Travel Adventures API - Creating a REST API using SPRING (Step 6, POST)

Hi there, I have a general question about distinguishing declaring a method used to POST a new entry back to a repository. I want to know if my logic is sound. I am currently working on the Travel Adventures API Project in the Create REST APIs with Spring and Java Skill Path, I am on step 6, trying to create a POST endpoint to add a new entry to the repository. I am declaring the method as a String, and returning a success message to let the user know that their entry has been created. When going through the walkthrough, I noticed the engineer declared this method as an Adventure Object, and returned a newAdventure Object after calling the .save() method on the passed through adventure object. I am also calling the .save() method, but I am not returning the newAdventure object, actually I am not even creating that object I am just writing the line this.adventureRepository.save(adventure);

Are these two methods accomplishing the same thing? Is my object actually being saved to the DB or is the success message misleading? Additionally, if the adventureRepository object is declared as final, doesnt that mean it cannot be edited? See my code below, would love some feedback on this :slight_smile:

package com.codecademy.plants.controllers;
import java.util.List;
import java.util.Arrays;
import java.util.ArrayList;
import com.codecademy.plants.entities.Adventure;
import com.codecademy.plants.repositories.AdventureRepository;
import org.springframework.web.bind.annotation.RestController;
import org.springframework.web.bind.annotation.RequestMapping;
import org.springframework.web.bind.annotation.GetMapping;
import org.springframework.web.bind.annotation.PathVariable;
import org.springframework.web.bind.annotation.RequestParam;
import org.springframework.web.bind.annotation.PostMapping;
import org.springframework.web.bind.annotation.RequestBody;
import org.springframework.web.bind.annotation.PutMapping;


@RestController
@RequestMapping("/traveladventures")
public class TravelAdventuresController {

  private final AdventureRepository adventureRepository;

  public TravelAdventuresController(AdventureRepository adventureRepo) {
    this.adventureRepository = adventureRepo;
  }

  // Add controller methods below:
@GetMapping()
public Iterable<Adventure> getAdventure(){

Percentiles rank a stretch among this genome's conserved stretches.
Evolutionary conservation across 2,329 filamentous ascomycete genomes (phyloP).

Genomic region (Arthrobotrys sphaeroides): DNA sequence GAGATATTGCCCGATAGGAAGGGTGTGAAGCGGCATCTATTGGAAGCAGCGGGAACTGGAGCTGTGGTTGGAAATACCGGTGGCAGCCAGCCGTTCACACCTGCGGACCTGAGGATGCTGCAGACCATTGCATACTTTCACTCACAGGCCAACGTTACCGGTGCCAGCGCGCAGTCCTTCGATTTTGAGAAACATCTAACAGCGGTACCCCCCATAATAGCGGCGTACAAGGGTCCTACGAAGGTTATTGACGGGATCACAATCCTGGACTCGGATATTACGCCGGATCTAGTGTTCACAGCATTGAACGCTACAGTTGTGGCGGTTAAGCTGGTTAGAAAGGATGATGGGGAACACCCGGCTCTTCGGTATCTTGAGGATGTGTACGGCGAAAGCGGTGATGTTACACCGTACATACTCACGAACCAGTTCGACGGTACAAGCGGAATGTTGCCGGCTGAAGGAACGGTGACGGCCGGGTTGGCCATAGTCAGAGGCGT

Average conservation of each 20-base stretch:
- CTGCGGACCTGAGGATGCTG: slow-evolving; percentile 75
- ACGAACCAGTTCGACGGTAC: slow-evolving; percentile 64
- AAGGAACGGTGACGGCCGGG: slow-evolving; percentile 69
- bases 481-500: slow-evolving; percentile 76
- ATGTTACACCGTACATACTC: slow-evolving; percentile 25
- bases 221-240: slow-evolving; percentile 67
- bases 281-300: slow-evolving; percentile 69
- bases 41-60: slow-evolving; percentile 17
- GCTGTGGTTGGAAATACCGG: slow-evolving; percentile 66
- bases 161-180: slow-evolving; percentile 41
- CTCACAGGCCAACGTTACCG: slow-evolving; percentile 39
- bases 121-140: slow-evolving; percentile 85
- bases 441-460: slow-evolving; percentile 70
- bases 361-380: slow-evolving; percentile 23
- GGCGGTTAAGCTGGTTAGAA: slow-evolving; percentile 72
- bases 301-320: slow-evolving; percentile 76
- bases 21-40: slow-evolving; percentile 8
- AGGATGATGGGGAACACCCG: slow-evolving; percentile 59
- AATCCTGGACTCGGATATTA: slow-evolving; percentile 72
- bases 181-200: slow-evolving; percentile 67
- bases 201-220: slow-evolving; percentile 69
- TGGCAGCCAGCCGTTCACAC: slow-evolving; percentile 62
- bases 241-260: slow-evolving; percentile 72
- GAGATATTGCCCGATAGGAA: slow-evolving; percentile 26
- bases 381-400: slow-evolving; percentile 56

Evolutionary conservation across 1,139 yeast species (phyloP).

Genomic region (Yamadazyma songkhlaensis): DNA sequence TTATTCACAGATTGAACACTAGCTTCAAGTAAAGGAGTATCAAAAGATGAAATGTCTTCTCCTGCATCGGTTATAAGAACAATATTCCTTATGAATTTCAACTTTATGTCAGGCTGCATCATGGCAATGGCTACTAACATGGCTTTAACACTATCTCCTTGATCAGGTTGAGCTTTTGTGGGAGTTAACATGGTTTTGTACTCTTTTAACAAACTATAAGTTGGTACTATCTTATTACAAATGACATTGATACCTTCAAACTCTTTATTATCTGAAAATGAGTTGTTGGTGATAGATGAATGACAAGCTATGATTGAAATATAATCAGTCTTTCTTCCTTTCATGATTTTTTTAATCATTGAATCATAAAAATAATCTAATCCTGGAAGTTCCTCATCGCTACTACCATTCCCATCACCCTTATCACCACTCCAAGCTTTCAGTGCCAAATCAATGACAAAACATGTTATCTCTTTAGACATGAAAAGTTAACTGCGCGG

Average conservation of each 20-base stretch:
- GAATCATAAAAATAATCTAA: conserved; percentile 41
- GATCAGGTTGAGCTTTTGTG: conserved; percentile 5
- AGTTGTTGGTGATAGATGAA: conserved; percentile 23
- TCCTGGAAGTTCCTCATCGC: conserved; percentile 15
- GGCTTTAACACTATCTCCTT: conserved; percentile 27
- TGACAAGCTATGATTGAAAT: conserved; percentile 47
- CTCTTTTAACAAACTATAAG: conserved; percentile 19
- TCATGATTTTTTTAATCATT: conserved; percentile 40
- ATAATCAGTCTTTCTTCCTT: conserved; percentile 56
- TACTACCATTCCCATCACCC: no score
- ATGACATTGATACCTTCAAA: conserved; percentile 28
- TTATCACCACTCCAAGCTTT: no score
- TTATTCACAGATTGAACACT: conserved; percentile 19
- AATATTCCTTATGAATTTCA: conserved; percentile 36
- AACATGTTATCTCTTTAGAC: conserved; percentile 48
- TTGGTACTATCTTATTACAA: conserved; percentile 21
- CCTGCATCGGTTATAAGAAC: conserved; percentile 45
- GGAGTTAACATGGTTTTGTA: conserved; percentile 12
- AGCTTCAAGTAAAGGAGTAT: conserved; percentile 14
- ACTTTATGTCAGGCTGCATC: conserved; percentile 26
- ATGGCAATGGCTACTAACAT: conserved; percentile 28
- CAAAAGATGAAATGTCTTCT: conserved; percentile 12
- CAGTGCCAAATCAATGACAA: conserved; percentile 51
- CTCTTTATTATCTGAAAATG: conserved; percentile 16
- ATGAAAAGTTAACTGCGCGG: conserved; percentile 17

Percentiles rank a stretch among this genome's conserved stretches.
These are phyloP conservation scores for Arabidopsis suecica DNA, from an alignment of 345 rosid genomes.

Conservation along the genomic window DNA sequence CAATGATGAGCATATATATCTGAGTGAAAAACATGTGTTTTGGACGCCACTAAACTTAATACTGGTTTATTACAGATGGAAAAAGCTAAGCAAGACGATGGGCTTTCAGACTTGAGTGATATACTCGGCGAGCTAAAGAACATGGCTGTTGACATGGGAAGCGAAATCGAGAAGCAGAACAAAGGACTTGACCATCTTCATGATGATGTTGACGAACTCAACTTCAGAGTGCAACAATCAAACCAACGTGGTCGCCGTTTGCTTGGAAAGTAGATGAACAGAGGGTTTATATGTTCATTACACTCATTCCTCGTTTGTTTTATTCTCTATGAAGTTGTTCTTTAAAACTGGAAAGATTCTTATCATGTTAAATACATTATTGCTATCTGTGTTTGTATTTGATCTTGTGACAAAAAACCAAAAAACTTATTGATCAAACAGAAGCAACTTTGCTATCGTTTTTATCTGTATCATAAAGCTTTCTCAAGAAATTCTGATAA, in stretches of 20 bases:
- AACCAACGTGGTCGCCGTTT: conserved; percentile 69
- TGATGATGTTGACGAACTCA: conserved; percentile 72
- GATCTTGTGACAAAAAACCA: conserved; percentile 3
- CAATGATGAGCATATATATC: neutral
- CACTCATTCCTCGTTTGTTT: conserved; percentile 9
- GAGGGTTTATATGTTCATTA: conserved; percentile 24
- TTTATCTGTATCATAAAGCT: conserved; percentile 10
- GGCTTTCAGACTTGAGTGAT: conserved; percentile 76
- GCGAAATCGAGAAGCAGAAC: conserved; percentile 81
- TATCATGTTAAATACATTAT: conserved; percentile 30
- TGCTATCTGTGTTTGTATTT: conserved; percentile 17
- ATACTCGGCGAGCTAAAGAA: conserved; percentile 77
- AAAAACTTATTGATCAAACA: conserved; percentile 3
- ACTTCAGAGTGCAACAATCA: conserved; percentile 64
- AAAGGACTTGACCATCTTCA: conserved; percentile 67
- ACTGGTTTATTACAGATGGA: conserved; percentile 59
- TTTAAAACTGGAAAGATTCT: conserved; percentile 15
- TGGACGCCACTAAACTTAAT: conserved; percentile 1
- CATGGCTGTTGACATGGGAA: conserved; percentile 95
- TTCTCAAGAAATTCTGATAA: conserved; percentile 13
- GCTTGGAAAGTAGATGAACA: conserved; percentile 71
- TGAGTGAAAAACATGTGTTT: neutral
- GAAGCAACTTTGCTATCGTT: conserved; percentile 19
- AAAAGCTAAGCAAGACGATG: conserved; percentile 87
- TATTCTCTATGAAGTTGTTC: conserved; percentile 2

Iterable<Adventure> adventures = this.adventureRepository.findAll();
return adventures;
}

@GetMapping(path = "/bycountry/{country}")
public List<Adventure> getByCountry(@PathVariable String country){
return this.adventureRepository.findByCountry(country);

}

@GetMapping(path = "/bystate")
public List<Adventure> getByState(@RequestParam String state) {
  return this.adventureRepository.findByState(state);
}

@PostMapping()
public String addNewAdventure(@RequestBody Adventure adventure){
this.adventureRepository.save(adventure);
return "New adventure saved to the repository";
}

If someone comes across this, I have a second question. How would I accomplish the bonus task, for checking against duplicate entries? I thought iterating through using a for each loop would do the trick, but it does not appear to be working. Here is the code I created for the POST endpoint, but would i have to specify the {id} in the end point and then try to check agains that using the pre defined findbyId method? Thanks!

@PostMapping()
public String addNewAdventure(@RequestBody Adventure adventure){
Iterable<Adventure> adventures = this.adventureRepository.findAll();

for(Adventure newAdventure : adventures){
  
 if(newAdventure == adventure){
  throw new ResponseStatusException(HttpStatus.CONFLICT, "This adventure already exsists");
}
}
Adventure newAdventure = this.adventureRepository.save(adventure);

you can have a hashset of entries that is just for maintaining truth about uniqueness. If you have the entries stored in a db this would be an expensive call so you’re better off querying the db for existence and writing to it if it’s not there.

Thanks! Sorry could you elaborate on this a little bit, what would the logic & syntax look like for querying for the existence? I’m a little bit stumped on this one…

Ok so you have some repository adventureRepository. This keeps state information about the repository. What I mean by that is that at any point, there is some truth about the repository, and its “state” has to be accounted for.

Depending on use-case, this is stored in some sort of database or in-memory… most likely in a database. If it’s in memory you it’s a lot easier, but less flexible and won’t persist if the app stops running.

If it’s in a database (sqlite, postgres, mysql, mongodb, etc), the data could be stored in records.
Whenever your api app loads, it may load the state of the repositories (or that could be loaded just per api call, depends on use case). The loading happens by querying the database with a select statement.

However, that could be a lot of data if you have a ton of stories, which you might not want to do, in which case you can query the database to tell you if a given story exists in the database.

If you don’t have a database, say you have an array, you could search the array of course.
The problem is if the array is big enough, this would mean having to step through every item in the array (worst-case), which is inefficient. If you also kept a HashSet with the adventure record names, querying for the membership in that is amortized constant time (fancy term for incredibly fast and efficient, assuming a good hash function and other caveats that are not worth going into right now).

Here’s documentation for hashset:
https://docs.oracle.com/javase/8/docs/api/java/util/HashSet.html

1 Like

This is very helpful thank you!